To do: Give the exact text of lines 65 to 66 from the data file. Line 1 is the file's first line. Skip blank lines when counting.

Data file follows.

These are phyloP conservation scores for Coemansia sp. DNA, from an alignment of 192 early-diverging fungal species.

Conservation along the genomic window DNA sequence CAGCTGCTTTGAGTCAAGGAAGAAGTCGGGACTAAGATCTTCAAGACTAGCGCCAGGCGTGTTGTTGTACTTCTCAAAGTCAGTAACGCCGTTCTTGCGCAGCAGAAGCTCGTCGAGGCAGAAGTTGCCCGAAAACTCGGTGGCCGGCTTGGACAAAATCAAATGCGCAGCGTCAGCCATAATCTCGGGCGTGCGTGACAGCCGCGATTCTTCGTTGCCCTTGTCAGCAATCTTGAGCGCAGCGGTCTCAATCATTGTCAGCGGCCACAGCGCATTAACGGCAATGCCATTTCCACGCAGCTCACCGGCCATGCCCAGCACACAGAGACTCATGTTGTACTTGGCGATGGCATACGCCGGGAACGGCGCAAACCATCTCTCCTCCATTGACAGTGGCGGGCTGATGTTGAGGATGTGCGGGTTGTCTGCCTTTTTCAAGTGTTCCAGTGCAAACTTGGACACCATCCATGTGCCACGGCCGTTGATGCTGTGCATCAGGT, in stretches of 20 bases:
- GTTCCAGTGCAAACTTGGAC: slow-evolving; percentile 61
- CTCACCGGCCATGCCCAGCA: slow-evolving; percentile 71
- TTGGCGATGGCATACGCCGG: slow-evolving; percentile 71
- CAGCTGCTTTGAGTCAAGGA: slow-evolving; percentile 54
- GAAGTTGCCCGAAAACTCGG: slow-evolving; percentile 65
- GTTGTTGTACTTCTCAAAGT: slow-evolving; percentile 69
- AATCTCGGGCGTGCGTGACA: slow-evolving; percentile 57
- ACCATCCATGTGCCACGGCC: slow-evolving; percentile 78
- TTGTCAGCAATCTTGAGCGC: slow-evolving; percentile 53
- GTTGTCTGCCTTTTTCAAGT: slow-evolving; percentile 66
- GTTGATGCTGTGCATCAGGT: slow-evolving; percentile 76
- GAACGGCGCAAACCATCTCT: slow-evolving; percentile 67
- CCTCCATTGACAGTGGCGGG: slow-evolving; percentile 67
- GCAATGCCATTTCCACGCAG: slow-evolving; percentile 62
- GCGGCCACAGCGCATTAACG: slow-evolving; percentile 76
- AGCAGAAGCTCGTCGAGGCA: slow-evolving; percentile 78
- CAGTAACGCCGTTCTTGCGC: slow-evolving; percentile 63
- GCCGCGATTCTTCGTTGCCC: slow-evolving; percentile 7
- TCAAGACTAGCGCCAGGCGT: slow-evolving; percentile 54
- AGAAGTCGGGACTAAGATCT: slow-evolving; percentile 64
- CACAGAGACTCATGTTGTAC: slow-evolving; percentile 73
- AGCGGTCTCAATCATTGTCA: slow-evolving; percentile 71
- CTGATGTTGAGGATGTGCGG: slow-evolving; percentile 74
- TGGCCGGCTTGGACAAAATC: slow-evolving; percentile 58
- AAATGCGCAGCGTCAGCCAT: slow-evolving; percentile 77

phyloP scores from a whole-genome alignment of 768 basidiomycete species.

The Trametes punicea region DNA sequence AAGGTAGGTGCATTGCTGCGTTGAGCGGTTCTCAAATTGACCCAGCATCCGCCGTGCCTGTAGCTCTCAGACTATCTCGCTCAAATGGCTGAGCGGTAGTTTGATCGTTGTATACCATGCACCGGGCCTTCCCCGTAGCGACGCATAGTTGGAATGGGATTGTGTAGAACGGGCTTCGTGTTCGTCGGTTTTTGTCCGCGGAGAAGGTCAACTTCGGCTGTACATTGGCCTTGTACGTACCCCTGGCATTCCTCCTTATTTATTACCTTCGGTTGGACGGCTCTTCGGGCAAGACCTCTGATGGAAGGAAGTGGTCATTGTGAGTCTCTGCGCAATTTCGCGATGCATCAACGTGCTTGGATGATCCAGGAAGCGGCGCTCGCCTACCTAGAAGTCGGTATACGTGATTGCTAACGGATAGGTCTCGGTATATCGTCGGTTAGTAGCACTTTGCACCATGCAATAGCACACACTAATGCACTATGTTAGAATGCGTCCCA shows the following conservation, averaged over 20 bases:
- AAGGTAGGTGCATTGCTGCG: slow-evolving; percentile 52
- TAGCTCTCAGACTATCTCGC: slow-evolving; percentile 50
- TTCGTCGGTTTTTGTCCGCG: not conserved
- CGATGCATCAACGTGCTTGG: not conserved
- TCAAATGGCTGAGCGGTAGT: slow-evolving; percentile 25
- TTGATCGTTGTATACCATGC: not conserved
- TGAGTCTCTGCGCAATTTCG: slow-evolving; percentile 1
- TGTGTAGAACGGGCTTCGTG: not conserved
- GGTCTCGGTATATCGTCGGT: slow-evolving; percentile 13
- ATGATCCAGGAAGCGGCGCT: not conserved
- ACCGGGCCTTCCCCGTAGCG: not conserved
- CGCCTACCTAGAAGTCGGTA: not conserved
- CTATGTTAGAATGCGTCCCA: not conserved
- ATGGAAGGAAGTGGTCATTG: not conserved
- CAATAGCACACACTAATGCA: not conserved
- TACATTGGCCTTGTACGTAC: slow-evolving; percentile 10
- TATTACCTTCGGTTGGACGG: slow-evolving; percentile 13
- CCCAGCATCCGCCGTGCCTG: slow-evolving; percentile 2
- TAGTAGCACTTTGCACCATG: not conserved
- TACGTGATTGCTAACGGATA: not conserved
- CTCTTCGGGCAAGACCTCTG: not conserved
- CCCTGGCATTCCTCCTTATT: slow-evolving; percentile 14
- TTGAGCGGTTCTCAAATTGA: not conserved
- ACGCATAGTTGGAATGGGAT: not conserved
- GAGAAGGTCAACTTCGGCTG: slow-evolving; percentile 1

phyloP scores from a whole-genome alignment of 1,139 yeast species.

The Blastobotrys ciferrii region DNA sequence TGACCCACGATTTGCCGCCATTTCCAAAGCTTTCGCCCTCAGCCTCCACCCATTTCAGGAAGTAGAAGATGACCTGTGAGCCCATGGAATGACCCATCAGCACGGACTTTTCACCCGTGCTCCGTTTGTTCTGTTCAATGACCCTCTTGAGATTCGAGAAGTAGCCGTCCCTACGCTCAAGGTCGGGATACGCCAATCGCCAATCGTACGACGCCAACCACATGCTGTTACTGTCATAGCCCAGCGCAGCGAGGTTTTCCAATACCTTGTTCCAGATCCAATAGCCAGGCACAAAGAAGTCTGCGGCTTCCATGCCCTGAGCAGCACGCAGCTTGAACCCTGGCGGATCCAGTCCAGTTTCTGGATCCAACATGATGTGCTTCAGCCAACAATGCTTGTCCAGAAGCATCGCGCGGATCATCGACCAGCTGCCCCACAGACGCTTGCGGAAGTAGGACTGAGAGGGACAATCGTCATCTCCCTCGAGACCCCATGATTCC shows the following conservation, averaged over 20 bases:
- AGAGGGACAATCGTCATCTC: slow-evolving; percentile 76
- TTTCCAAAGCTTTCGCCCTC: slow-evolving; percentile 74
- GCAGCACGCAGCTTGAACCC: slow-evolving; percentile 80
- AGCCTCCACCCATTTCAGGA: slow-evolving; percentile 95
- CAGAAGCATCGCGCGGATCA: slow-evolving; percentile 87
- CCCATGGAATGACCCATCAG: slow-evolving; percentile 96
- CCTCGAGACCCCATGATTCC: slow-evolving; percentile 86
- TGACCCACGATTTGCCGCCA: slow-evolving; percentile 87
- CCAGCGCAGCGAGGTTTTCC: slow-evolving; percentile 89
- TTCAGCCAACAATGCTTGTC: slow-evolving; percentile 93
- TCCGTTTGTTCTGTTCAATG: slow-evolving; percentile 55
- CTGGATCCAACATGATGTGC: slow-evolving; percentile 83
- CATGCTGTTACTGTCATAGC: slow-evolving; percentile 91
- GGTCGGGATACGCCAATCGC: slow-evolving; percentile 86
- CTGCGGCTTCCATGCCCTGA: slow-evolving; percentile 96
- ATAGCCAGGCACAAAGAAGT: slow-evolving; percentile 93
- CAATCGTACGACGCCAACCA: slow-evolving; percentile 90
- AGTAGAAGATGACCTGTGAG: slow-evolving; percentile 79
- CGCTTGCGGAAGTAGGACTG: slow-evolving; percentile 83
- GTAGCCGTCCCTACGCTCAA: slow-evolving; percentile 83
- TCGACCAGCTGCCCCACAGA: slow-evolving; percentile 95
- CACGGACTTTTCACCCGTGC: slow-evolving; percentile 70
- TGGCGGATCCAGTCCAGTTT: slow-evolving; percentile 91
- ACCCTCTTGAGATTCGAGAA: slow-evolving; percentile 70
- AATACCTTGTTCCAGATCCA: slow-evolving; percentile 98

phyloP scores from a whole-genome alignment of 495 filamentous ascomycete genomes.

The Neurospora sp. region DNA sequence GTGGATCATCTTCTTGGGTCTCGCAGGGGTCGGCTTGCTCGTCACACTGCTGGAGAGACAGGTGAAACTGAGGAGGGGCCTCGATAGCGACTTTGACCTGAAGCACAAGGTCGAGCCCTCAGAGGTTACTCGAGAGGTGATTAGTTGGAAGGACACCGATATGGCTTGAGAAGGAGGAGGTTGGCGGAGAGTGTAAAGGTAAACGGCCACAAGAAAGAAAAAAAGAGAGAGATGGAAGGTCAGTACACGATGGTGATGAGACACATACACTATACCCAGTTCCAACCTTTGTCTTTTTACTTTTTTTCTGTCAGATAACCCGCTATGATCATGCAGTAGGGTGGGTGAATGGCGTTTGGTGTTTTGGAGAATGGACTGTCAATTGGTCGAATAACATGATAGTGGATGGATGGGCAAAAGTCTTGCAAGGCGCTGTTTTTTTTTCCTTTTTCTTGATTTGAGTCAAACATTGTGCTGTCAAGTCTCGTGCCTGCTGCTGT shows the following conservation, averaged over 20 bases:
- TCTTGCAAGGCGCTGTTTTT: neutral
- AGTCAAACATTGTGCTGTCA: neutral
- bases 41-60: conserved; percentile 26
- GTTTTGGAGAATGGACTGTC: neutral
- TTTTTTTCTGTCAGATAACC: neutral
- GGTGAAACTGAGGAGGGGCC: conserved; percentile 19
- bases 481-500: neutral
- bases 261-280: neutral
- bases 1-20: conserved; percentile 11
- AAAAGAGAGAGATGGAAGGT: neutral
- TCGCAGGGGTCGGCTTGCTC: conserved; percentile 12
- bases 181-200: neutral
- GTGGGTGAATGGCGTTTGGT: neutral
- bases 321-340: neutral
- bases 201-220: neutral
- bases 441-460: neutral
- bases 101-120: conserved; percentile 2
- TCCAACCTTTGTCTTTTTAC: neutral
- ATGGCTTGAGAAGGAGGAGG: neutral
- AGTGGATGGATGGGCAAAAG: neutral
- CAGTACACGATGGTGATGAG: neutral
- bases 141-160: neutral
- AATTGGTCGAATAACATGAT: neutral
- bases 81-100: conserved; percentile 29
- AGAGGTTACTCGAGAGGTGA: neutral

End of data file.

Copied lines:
- CCAGCGCAGCGAGGTTTTCC: slow-evolving; percentile 89
- TTCAGCCAACAATGCTTGTC: slow-evolving; percentile 93